Choosing The Right Air Filter For Your Richmond Home

February 06, 2015

Just go to any home improvement store and the choice of home air filters can be dizzying. What does my system require? Is the more expensive products worth the investment? These are just two of many of the questions that make selecting home air filters so mind-boggling. Let Eveready Service Experts try to help you de-mystify the air filter dilemma.

Here’s a tried and true way to determine how efficient your existing filter is (NOTE: Do this outdoors or with something below the filter so you don’t end up with a mess): Hold the filter horizontally, then using common table salt, pour the salt through the filter then see the amount comes out the other side. If some or all the salt falls through the filter, then you can imagine that the filter will let dust that same size flow through. You might want to upgrade your filter to an air filter that’s more efficient.

Size, MERV rating and material – these are the three primary factors used to pick the proper air filter for your home.

1) Filter Size

Size is the easiest factor to ascertain. Simply look at the label of your existing filter to see the dimensions, or just measure it yourself. Typically home air filters are 1” thick, but there are a number of standard width and height dimensions, and some systems have thicker filters.

2) Material & MERV Rating

Filter efficiencies are given a number from 1-16 called the MERV rating. MERV stands for Minimum Efficiency Reporting Value. This number identifies for the user, under the least efficient conditions, how well the filter is designed to hold contaminants.

As a basic example, these are some usual MERV ratings and how they relate to efficiencies. This is only a guide, so be sure to read the filter manufacturers’ information when buying specific filters.

Rating Average Filtration Efficiency

MERV 1-4 60-80%
Fiberglass, Disposable Panel, Washable metal/synthetic, self-charging (Passive)

MERV 5-8 80-95%
Pleated, Media panel, Cube

MERV 9-12 >95%
Extended pleated

MERV 13-16 >98%
Electronic

Be Careful About High MERV Ratings

While a higher MERV number may offer better filtration efficiency, it is extremely important to understand that too high a MERV filter may also require more to operate your furnace and AC system. The higher the MERV, the more restricted the air may flow through the system, and the harder the system may need to work. Your objective should be to get the right balance between air flow, air filtration level and energy efficiency.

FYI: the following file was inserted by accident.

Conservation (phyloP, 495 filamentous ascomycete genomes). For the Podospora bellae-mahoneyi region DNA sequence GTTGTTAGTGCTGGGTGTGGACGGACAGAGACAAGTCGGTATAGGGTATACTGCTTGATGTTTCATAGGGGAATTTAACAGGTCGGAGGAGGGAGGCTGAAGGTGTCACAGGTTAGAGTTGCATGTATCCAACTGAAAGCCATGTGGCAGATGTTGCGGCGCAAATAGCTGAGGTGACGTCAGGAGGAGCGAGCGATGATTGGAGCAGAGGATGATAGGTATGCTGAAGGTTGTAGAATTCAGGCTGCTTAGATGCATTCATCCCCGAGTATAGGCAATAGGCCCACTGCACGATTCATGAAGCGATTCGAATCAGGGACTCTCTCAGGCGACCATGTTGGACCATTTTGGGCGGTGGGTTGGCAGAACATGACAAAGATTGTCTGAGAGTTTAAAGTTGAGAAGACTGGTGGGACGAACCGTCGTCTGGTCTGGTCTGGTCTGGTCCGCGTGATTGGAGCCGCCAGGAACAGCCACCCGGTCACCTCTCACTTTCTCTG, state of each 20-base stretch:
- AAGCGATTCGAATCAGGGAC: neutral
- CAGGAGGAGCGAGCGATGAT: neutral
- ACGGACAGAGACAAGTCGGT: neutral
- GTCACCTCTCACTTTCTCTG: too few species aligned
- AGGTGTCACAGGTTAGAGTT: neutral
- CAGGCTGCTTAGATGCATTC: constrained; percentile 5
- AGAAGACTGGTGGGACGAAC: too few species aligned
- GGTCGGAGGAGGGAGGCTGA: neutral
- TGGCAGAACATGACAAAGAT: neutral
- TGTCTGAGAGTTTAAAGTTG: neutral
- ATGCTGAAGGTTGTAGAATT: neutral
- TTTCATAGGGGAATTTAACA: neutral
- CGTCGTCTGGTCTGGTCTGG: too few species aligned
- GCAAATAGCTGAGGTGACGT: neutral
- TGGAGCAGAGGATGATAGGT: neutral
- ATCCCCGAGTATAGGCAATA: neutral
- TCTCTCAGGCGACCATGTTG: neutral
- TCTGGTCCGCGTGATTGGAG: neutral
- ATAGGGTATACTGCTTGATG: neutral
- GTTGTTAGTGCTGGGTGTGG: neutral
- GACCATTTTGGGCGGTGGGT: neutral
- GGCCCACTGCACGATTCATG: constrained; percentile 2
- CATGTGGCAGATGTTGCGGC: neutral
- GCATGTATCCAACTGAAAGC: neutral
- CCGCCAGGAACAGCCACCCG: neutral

Consider it this way, the most efficient ‘filter’ would actually be a piece of plywood that would just trap ALL contaminants and all the air from getting into your Richmond home. That's all-out air filtration
, but would also be like living in a box.

A safe bet for most systems would be a MERV 6-8. A higher MERV filter should be used based upon the advice of your Eveready Service Experts representative to confirm your system has the capability of moving the proper volume of air through higher efficiency filters. You normally do not want to sacrifice energy-efficiency for filter efficiency; you want a balance of the two. However, if your family has allergies or respiratory problems and a high MERV rated filter is required, consider a
whole-home air filtration solution that will meet your energy and filter efficiency needs.

Filtration has changed greatly over the past ten years. Early on, home air filters were used in the furnace or air handler only to shelter the comfort equipment itself. But (in the words of Bob Dylan) the times they are a changing. Richmond area homeowners expect their air filter to save kids from a a growing list of harmful pollutants, dust mites, and even prevent the need for dusting. Dare to dream!